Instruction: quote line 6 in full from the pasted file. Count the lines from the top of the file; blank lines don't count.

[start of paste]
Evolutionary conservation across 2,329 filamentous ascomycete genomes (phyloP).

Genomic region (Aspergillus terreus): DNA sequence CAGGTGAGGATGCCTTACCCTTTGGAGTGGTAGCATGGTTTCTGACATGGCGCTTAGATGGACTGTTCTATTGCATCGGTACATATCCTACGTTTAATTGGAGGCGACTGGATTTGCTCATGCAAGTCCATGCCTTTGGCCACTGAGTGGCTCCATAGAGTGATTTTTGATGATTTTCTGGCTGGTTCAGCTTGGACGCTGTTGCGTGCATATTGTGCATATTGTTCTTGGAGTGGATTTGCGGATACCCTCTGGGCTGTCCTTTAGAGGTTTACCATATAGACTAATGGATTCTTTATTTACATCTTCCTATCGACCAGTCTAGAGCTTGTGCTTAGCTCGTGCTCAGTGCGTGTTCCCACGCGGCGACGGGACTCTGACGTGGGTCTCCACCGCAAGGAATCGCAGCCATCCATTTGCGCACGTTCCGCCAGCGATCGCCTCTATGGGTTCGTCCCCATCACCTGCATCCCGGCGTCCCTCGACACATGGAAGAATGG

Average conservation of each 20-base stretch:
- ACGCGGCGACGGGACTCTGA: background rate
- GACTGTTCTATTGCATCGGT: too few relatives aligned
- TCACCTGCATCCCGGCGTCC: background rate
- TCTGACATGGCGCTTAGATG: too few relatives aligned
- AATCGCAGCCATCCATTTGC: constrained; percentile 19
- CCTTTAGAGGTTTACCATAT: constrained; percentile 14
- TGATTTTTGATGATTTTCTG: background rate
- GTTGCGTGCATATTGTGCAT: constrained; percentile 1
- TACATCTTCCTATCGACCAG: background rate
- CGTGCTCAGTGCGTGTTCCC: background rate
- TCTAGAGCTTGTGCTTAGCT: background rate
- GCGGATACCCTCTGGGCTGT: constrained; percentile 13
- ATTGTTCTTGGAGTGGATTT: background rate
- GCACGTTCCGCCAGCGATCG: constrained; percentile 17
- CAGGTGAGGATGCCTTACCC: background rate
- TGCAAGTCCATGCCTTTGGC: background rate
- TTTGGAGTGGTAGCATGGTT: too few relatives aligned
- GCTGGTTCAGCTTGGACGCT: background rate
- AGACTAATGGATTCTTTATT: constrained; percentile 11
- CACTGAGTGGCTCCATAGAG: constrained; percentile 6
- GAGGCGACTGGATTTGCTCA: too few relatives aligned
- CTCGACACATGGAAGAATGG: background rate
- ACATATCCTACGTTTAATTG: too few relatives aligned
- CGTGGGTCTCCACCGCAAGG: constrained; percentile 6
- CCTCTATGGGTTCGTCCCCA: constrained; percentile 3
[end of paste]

- TCACCTGCATCCCGGCGTCC: background rate